7 Things you didn’t know about fish in Japan

7 Things you didn’t know about fish in Japan

7 Things you didn’t know about fish in Japan

  1. Tataki—a unique method of preparing fish

  Methods of preparing fish such as sashimi, frying, steaming and simmering are well known, but have you ever heard of tataki? There are actually two methods with this name. One is to chop raw horse mackerel or tuna into one-centimeter cubes, garnish them with seasonings such as herbs and miso paste, and mix it all together while cutting the fish into even smaller bits with a knife—or minching with two knives together. When dressed with miso, this dish is called namero, and is a traditional meal consumed by fisher folk in Chiba Prefecture, who take a few moments out of their busy day to eat while out on their boats. The other method is to cut a large fish such as bonito into blocks, skewer the blocks and very briefly sear the surface of the meat, then season it with herbs and eat

  1. Approximately seven hundred kanji use the character for fish as a left-side radical

   In the kanji used for fish names, the character for “fish” is used as a radical placed on the left. In Chinese-Japanese character dictionaries, there are actually 678 kanji that use the “fish” radical. Adding “fish” to katai (hard) forms the character for “bonito” (because bonito become very hard when dried). Adding it to yuki (snow) creates the character for “cod” (because cod come into season in the winter). You’ll often find teacups covered in columns of kanji characters that include the “fish” radical at sushi restaurants.

  1. There is no single style of making sushi

   There are many ways to make sushi associated with various regions in Japan. The style of placing sashimi on bite-sized, oblong balls of vinegared rice, the most familiar style overseas, is called Edomae sushi and was developed mainly in Tokyo. In the Kansai region, the general style was oshizushi (pressed sushi), where you place a piece of fish seasoned in vinegar, such as mackerel, on top of vinegared rice, then press it with a wooden mold. Other styles include sasazushi, which involves placing a fish such as salmon on vinegared rice and then wrapping it in bamboo grass, which has antibacterial properties, allowing it to be preserved for two or three days.

  1. Japanese people eat poisonous fish

   Fugu (blowfish) is a lethally dangerous fish. From ancient times the Japanese people have eaten it, but because it is difficult to completely remove the poisons in its organs, many diners ended up dying. During the sixteenth century, in fact, eating blowfish was banned, but among the citizenry it remained a part of food culture. In 1888, Hirobumi Ito, the first prime minister of Japan, dined on blowfish during a visit to the Shunpanro Inn in Shimonoseki City, Yamaguchi Prefecture. He was so awestruck by its delicious flavor that it led to the lifting of the ban. Only licensed chefs with specialized knowledge and skills are allowed to prepare this fish.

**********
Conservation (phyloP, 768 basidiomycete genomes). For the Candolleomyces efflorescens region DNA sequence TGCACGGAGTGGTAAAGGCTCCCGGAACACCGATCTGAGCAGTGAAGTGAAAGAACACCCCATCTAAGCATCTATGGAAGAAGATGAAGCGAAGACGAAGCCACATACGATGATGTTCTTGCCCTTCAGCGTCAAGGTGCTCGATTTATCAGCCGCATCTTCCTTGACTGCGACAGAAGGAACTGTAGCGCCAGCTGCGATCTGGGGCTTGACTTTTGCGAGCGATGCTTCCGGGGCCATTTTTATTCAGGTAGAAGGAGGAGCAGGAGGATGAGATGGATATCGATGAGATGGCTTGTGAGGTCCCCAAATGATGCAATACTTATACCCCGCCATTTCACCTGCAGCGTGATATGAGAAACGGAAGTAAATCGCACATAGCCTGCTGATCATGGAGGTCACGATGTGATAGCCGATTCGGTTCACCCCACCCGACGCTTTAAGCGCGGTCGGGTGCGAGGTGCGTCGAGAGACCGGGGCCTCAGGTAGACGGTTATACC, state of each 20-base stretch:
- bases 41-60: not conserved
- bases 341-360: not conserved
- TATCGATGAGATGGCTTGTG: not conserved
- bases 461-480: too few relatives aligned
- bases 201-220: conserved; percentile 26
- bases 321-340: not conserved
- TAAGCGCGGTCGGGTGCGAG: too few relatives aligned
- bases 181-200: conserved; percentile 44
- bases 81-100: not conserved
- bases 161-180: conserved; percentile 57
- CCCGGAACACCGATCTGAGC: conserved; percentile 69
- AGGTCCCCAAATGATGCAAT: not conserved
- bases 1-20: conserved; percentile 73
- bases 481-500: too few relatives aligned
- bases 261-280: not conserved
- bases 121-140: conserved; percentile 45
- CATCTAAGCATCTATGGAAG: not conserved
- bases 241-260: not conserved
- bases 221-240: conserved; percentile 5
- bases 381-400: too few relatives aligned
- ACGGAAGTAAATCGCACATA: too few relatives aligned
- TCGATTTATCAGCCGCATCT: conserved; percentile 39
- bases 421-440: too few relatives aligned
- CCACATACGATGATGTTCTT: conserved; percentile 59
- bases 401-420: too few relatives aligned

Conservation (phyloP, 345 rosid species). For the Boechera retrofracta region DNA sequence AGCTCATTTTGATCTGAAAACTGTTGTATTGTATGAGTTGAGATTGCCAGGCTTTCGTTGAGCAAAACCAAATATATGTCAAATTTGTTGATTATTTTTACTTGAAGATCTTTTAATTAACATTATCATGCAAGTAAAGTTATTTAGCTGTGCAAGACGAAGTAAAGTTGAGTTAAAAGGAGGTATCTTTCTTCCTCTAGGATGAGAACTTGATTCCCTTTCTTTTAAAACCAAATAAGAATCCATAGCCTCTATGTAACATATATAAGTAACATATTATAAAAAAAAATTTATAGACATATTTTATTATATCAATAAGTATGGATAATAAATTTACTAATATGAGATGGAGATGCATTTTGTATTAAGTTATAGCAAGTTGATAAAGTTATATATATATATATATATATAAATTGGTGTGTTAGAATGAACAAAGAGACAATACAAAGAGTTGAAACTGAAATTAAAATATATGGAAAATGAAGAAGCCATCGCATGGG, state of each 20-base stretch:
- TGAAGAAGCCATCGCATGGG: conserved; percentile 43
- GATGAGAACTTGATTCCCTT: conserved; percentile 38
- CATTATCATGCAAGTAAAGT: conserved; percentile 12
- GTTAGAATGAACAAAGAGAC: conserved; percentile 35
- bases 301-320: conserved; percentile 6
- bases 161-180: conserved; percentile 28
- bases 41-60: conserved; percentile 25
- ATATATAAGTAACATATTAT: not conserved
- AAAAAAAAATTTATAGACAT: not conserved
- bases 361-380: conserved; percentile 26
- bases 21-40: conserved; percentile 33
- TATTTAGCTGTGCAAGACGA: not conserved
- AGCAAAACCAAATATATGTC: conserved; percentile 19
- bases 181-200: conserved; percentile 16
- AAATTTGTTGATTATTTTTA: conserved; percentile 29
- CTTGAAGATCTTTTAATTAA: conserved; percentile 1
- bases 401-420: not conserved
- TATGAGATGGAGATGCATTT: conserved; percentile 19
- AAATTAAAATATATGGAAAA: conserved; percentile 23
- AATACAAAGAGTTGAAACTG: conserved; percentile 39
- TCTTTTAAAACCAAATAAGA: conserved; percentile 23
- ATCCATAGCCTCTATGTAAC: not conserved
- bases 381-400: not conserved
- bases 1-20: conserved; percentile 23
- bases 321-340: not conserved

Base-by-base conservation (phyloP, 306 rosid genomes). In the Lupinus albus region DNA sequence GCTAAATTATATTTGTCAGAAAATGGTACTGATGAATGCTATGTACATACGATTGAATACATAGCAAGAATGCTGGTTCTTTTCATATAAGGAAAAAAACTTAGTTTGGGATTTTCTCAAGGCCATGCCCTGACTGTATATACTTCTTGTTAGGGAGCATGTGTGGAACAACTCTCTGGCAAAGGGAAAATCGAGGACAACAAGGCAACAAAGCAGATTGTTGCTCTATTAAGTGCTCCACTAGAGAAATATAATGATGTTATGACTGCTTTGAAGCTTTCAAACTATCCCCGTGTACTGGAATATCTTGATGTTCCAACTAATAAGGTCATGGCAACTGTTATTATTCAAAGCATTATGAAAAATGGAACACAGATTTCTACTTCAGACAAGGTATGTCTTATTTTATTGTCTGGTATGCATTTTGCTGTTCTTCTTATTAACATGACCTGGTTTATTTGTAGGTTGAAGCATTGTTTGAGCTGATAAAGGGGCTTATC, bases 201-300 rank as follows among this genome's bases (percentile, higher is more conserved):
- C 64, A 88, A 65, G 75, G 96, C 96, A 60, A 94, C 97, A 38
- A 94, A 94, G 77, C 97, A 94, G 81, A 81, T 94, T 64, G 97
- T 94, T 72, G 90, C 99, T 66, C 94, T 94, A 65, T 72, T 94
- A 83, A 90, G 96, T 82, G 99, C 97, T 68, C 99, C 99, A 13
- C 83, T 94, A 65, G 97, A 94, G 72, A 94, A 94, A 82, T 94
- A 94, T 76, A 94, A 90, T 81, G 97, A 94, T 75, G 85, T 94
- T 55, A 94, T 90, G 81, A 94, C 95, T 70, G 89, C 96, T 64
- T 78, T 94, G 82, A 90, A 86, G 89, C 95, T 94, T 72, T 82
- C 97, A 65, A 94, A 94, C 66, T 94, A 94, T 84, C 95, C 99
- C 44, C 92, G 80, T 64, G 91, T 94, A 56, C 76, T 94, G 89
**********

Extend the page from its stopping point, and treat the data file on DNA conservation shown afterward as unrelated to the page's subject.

1. .Eating fish for good luck during the New Year’s holidays

   During the New Year’s holiday period, Japanese people typically eat a special type of food called osechi. Among the dishes served are herring roe, shrimp, konbu (kelp) and other seafood known to bring good luck. The large number of seasoned herring eggs making up herring roe is said to be a symbol of prosperity for one’s descendants. Shrimp are said to symbolize the hope of living old enough to have a back just as bent and whiskers just as long as those of a shrimp. Konbu sounds phonetically like kobu from the word yorokobu, which means to be happy. All of these items are packed with meanings expressing good luck or hope for progress, and are staples of New Year’s menus

  1. Fish in Japan change their names as they get older

   Until the Edo Period, the custom in Japan was for a samurai or scholar to change his name in accordance with the level of social progress or success he attained. In much the same way, some fish are known by different names at each stage in their development as they grow from a fry to an adult. Buri (yellowtail) begin life as wakashi, later become inada, then warasa, and finally buri. Suzuki (perch) begin life as seigo, become fukko, then suzuki, and finally are called otaro. Because they change their names as they grow older, eating these fish is thought to bolster hopes of advancement, so they are favored as dishes at celebratory occasions.

7.The ultimate delicacies for the fish-loving Japanese

   The three famous delicacies of Japan are said to be shio-uni (salted sea urchin, using the gonads as a main ingredient), karasumi (bora [striped mullet] ovaries pickled in salt), and konowata (salted sea cucumber intestines). Other unusual dishes include kuchiko (dried sea cucumber ovaries), shuto (the pickled entrails of such fish as tuna, salmon, sea bream and Pacific saury), and uruka (the salted intestines, ovaries and testicles of the ayu [sweetfish]).]

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